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ALBUM REVIEW: Metallica – Hardwired to Self-Destruct

Where were you eight years ago? In my case, I was 10 years old, still in primary school and at a point where I hadn’t even heard the name Metallica yet. In the years since however, metal music has become a huge part of my life, allowing me to experience first-hand the rabid anticipation that led up to the November 18th release of Metallica’s tenth LP Hardwired… to Self-Destruct, their first full-length studio album since 2008’s Death Magnetic. Yes, the thrash metal icons are finally back and, after a few stop-gap releases which have ranged from pretty good to downright perplexing, have delivered a double album which is faster, heavier and more unrelentingly brilliant than anything they’ve done in the last two decades, if not longer.

To describe a band as having ‘gone back to their roots’ when discussing a new release is practically an old cliché, but for any fans who have bemoaned Metallica’s deviations from their thrash metal origins over the last 20 years, this will be welcome news. The band reclaim their thrash crowns from the outset, with the raging title track kicking off the first disc and immediately destroying any doubts anyone may have about Metallica’s ability to create attention-worthy music in 2016, and the record’s quality and pace rarely falter from then on. Two of the tracks released earlier in the year, Atlas, Rise! and Moth Into Flame, prove to be two of the album’s highlights, with their crushing heaviness and infectious refrains continuing to impress, making them likely candidates for future live favourites. Metallica sound fully re-energized throughout Hardwired, producing some of their best material since their late 80s/early 90s heyday, and with each member playing to their strengths throughout. Frontman James Hetfield’s vocals have been through many different incarnations over the course of his career, but his mix of melodic singing and his trademark raw bark really impresses on this record, particularly on Halo on Fire, another of the album’s most memorable cuts.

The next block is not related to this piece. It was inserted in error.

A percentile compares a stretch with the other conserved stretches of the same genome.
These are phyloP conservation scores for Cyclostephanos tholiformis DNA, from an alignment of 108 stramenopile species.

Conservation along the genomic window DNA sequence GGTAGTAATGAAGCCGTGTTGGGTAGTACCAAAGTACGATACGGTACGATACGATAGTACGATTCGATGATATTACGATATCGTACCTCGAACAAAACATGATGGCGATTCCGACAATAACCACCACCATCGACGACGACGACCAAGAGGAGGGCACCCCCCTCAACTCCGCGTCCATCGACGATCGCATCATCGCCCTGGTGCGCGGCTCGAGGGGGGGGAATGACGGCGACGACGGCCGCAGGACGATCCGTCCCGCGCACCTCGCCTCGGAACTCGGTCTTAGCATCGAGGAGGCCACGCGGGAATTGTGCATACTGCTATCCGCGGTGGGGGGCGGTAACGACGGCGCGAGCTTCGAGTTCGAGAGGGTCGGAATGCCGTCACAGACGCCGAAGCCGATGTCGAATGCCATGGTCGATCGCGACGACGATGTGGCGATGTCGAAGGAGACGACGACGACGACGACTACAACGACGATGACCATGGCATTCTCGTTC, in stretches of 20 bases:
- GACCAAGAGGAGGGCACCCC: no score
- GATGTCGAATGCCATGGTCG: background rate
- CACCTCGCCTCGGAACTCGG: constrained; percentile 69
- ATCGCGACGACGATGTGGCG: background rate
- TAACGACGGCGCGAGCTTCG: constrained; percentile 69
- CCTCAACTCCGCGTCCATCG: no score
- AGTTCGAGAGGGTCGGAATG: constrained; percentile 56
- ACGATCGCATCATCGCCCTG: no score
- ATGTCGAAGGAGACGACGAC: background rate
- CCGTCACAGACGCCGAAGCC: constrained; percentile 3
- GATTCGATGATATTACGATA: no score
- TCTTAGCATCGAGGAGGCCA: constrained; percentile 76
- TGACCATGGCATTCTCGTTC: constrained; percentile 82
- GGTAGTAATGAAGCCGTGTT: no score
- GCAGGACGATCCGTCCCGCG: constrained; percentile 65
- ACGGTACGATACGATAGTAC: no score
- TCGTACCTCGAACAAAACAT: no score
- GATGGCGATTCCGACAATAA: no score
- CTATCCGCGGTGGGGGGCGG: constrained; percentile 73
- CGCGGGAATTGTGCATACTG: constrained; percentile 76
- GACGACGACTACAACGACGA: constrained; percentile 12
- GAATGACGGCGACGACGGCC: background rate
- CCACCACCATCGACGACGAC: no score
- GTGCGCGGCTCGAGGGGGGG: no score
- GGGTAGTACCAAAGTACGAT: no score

Yet, for all the metalhead-pleasing greatness, the album is not without some small flaws – at 77 minutes in total, the album is considerably longer than any of their classic releases, which in of itself is not a problem, but the second disc contains a couple of less memorable tracks which, while not necessarily bad, help only to disrupt the band’s momentum slightly. As was the case with Death Magnetic, a little bit of self-editing on part of Papa Het and co. could have prevented the album from beginning to drag as it passes the 60-mintue mark. Still, this problem is immediately rectified as soon as the album’s crushing closer Spit Out the Bone kicks into gear, quickly establishing itself as Metallica’s fastest and heaviest album closer since 1988’s Dyer’s Eve.

However, the focus on speed and aggression that permeates several tracks is not to suggest that Metallica have forgone all the other influences which the band has proudly worn on its collective sleeve in the past. Many of the tracks are as melodic and catchy as they are heavy, with several choruses and riffs sounding like they could fit in well on previous albums Load (1996) or Reload (1997), which infamously featured more of a bluesy, rock ‘n’ roll vibe than their earlier material. The band also revisits their early inspirations several times on this record, particularly with the Lemmy Kilmister tribute Murder One and on disc 2 opener Confusion, which certainly must have been influenced by the Diamond Head classic Am I Evil?, already famously covered by Metallica in the 80s.  Special mention should also go to the album’s production. Sonically, this album sounds much sharper than Death Magnetic, the main downfall of which was its over-compressed production, making Hardwired a much easier listen.

Listening to this album left me in no doubt that Hardwired… to Self-Destruct is Metallica’s strongest effort in some time, encompassing all the best components of their career so far, and proving why they continue to be the biggest band in metal. Simply put, if you’re a fan of Metallica this is an essential purchase, as its everything you’ve been waiting for. Get ready to bang your head!

Daniel Moore


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